So have the administrators of the Old North Church and Historic Site, which reopened April 10.

“We’re not back to a normal summer yet, but we’re much further ahead than we thought we’d be,” said Nikki Stewart, the executive director.

And further west, Old Sturbridge Village is on pace to have a busier July than it did in 2019, said Jim Donahue, president and chief executive officer.

Some historical sites that are open on a more limited basis are struggling to meet demand. In addition to the Freedom Trail, the Williamses also planned to visit the John F. Kennedy Presidential Library and Museum, but couldn’t get a time slot; the center is open only on weekends from 10 a.m. to 2 p.m.

Alan Price, director of the library, said that the site chose to cautiously reopen “rather than open the floodgates, and risk having to shut it all down.”

“Unfortunately,” he said, “we can’t accommodate everybody.”

The House of the Seven Gables in Salem, which previously trimmed its hours because of a staffing shortage, has 17 part-time tour guides compared to 40 in a normal year, said Julie Arrison-Bishop, community engagement director.

“We’re just hoping no one calls in sick,” Arrison-Bishop said.

The Massachusetts Historical Society, headquartered in Back Bay, is still closed to the public, though researchers can now use its facilities if they show proof of vaccination and wear a mask. Catherine Allgor, the society’s president, said her staff feels uncomfortable taking public transit to work.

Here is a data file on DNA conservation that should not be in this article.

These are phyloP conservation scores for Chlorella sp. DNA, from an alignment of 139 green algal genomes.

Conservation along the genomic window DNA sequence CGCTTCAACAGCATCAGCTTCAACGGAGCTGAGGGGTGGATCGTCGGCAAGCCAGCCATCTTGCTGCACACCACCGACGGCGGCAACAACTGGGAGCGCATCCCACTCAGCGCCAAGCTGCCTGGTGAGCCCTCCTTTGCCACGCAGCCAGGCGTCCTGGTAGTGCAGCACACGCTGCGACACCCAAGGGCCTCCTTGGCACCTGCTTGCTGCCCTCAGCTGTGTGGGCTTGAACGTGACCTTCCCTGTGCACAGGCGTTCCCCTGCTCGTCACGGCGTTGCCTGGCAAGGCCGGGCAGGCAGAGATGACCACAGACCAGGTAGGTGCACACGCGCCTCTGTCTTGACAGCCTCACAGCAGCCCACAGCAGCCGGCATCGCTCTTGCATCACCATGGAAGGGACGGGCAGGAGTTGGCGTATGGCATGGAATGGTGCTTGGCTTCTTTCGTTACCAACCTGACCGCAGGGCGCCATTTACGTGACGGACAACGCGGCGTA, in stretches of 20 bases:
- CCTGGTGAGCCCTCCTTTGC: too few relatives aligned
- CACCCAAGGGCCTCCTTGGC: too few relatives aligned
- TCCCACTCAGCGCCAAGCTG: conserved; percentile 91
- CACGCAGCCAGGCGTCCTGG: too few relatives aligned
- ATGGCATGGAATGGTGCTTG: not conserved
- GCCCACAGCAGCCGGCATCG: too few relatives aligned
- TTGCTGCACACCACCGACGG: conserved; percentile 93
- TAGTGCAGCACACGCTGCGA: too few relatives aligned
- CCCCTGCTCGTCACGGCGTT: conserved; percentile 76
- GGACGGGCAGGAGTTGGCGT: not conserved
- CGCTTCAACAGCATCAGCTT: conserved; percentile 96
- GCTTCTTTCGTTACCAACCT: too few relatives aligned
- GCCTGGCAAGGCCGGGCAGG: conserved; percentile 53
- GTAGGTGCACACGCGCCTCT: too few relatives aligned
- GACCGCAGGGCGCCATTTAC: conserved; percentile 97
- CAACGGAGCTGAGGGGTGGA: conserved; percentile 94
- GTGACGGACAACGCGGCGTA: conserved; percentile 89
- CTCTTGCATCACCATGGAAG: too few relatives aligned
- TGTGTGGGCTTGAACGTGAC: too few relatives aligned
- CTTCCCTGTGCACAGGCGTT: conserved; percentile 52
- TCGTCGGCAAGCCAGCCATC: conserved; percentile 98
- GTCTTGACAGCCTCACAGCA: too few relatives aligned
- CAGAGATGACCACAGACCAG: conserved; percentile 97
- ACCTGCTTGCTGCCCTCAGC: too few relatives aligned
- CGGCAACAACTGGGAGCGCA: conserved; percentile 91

“It’s still kind of a brave new world,” she said.

State Representative Carole Fiola, House chair for the Joint Committee on Tourism, Arts, and Cultural Development, expressed confidence in the judgment of administrators.

“Every one of these sites is unique,” the Democrat from Fall River said. “Every one is going to make decisions based on what is right for them.”

But Dr. David Hamer, an infectious disease doctor at Boston Medical Center and professor of global health at Boston University, said that historical sites should be able to welcome visitors.

“There’s no reason why they can’t be open with at least some basic, precautionary measures,” Hamer said.

With the rise of infections in Massachusetts and around the country, some sensible precautions might include asking all visitors, even vaccinated ones, to wear a mask, Hamer said. But the chance to get out and experience historic sites in person could boost individual mental health, which is another public health consideration.

“To some extent, we’re just going to need to learn to live with this virus,” Hamer said.

Park administrators said last week they’re hoping to open the Bunker Hill Monument this season once they finish “conducting risk assessments and mitigations.” Louisa May Alcott’s Orchard House in Concord plans to open in August, according to its website.

And Allgor said the Massachusetts Historical Society is eyeing a September reopening date.

“100 percent we do want our building open,” she said. “There is something magical about the environment here.”


Jack Lyons can be reached at [email protected]